Daylight saving time, also known as DST, is a system of timekeeping that shifts the clock forward by one hour. It’s necessary to do this in order to make sure that the day lasts 24 hours. Most people don’t like it because they lose an hour of sleep. However, some people think it’s beneficial because it allows more hours of sunlight after work and before bed.
It has been around since World War I, but there are some countries that have not adopted daylight saving time. If you’re curious about what daylight saving time is or if you’re for or against it, read on for some interesting facts about this often-debated topic!
Daylight Saving Time (DST) begins on the second Sunday in March and ends on the first Sunday in November in most parts of the United States.
Daylight Saving Time 2022
Daylight Saving Time begins on March 13, 2022.
Daylight Saving Time ends on November 6, 2022.
Daylight Saving Time 2023
Daylight Saving Time begins on March 12, 2023.
Daylight Saving Time ends on November 5, 2023.
1. what is daylight saving time?
To begin, remember that it is daylight saving time, not “savings” as it is typically pronounced. It’s a technique for making greater use of the changing daylight hours as the Earth revolves the sun, as the name implies. At different times of year (at different places in the Earth’s orbit), the tilt of the Earth causes distinct hemispheres to be tilted toward (summer) and away (winter) from the sun’s warmth.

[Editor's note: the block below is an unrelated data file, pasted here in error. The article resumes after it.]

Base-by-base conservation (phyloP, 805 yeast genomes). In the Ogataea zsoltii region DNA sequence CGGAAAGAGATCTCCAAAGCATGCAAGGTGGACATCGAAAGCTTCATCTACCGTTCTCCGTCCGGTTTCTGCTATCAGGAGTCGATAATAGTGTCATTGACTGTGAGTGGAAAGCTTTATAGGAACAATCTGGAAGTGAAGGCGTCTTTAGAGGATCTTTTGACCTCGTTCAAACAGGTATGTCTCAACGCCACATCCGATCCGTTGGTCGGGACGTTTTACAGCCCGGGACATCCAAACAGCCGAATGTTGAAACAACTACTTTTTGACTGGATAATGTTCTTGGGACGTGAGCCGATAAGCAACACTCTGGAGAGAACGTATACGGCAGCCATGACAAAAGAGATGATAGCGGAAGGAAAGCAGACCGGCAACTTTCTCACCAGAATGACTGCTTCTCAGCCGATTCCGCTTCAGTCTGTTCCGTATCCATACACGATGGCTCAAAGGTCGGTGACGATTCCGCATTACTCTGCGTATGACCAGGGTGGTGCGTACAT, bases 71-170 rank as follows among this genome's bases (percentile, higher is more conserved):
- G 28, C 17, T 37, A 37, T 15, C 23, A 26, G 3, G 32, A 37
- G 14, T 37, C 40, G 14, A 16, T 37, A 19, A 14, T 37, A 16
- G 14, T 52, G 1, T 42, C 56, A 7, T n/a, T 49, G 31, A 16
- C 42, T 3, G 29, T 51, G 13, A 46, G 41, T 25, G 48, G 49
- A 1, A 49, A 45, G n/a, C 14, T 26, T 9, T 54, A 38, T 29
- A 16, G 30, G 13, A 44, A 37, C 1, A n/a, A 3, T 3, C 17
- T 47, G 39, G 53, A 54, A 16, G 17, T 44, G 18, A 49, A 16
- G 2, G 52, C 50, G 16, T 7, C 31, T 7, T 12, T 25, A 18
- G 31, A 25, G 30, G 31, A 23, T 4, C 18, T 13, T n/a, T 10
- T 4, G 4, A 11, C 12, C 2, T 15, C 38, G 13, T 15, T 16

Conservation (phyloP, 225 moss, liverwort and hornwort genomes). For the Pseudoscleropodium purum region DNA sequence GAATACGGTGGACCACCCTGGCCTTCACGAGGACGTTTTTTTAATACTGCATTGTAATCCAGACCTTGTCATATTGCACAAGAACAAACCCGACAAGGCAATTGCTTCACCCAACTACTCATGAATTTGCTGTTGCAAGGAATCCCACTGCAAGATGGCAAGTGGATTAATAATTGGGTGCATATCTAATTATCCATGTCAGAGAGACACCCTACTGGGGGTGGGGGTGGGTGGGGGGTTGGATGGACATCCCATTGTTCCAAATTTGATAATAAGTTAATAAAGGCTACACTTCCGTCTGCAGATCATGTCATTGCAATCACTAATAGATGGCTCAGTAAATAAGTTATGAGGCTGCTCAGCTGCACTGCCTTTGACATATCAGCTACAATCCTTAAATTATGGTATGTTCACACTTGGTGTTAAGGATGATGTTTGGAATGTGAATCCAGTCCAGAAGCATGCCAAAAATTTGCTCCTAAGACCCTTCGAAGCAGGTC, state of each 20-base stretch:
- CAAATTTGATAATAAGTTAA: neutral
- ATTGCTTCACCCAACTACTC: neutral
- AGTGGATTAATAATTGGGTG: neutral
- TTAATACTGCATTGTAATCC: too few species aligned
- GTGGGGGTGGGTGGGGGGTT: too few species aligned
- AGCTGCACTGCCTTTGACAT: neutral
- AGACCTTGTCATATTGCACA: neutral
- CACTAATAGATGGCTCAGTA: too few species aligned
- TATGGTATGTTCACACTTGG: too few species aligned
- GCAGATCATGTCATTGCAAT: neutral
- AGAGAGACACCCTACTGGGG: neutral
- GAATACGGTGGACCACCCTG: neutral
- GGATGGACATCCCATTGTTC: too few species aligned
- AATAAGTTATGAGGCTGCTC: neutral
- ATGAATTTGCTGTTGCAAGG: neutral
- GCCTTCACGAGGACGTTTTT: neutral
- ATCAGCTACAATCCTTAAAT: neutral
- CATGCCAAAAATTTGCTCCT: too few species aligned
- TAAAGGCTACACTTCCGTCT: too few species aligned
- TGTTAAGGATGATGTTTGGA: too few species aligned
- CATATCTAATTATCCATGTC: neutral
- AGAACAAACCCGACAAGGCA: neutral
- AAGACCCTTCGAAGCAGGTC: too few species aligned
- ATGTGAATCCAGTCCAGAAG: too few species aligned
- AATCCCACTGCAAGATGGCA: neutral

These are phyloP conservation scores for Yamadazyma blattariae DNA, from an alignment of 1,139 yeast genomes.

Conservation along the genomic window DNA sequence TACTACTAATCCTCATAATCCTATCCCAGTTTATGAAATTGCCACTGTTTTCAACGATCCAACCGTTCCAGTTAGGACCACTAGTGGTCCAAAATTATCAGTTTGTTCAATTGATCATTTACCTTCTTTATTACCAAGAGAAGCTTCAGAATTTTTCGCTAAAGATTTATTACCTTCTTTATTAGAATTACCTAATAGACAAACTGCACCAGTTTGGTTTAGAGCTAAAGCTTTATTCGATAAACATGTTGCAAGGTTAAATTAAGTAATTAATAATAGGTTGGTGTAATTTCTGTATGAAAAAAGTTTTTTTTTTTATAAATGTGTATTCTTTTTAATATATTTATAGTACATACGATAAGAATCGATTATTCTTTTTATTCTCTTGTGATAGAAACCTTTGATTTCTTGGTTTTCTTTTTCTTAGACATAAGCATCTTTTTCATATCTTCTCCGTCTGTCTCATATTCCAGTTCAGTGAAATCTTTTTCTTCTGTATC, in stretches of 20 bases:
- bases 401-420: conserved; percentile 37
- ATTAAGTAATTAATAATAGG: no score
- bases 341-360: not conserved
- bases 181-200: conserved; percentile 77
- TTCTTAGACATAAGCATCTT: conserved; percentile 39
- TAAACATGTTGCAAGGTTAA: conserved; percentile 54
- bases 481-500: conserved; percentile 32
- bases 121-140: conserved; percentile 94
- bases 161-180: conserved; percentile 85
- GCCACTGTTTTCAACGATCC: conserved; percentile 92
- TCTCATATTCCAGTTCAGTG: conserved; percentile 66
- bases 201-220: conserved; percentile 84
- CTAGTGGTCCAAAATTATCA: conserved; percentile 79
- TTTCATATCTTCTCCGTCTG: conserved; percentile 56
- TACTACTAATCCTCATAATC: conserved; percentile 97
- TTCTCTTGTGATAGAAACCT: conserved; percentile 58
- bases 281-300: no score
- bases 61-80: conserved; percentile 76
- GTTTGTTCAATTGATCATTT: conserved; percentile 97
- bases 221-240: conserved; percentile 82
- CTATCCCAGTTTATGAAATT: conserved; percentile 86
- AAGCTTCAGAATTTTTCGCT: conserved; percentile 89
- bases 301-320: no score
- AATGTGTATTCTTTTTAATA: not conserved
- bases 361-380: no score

Because the disparities in daylight hours are greatest near the poles, most countries closer to the equator do not follow daylight saving time; however, New Zealand and Sweden do, with summer sunlight lasting practically until midnight at their southern and northernmost points, respectively.
2. Initally, DST began in April and concluded in October in the United States.
DST was supposed to start in April and conclude in October in the United States, but was extended by four weeks under the Energy Policy Act of 2005. On the second Sunday in March, most of the United States begins Daylight Saving Time at 2:00 a.m., and on the first Sunday in November, it ends. Each time zone changes at a different time in the United States.
Summer Time in the European Union starts and ends at 1:00 a.m. Universal Time (Greenwich Mean Time). It runs from the final Sunday of March to the last Sunday of October. All time zones in the European Union shift at the same time.
3. In the United States, not every location is DST compliant.
Hawaii, American Samoa, Guam, Puerto Rico, the Virgin Islands, the Commonwealth of the Northern Mariana Islands, and Arizona do not follow Daylight Saving Time as part of the United States or its territories.
4. DST is observed at different times in different countries.
Some countries, such as China, Japan, and Iceland do not follow DST at all, others do so at different times. Both Israel and France begin Daylight Saving Time in late March, but on separate days, then return to regular time in late October.
5. Benjamin Franklin was the first to propose daylight saving time.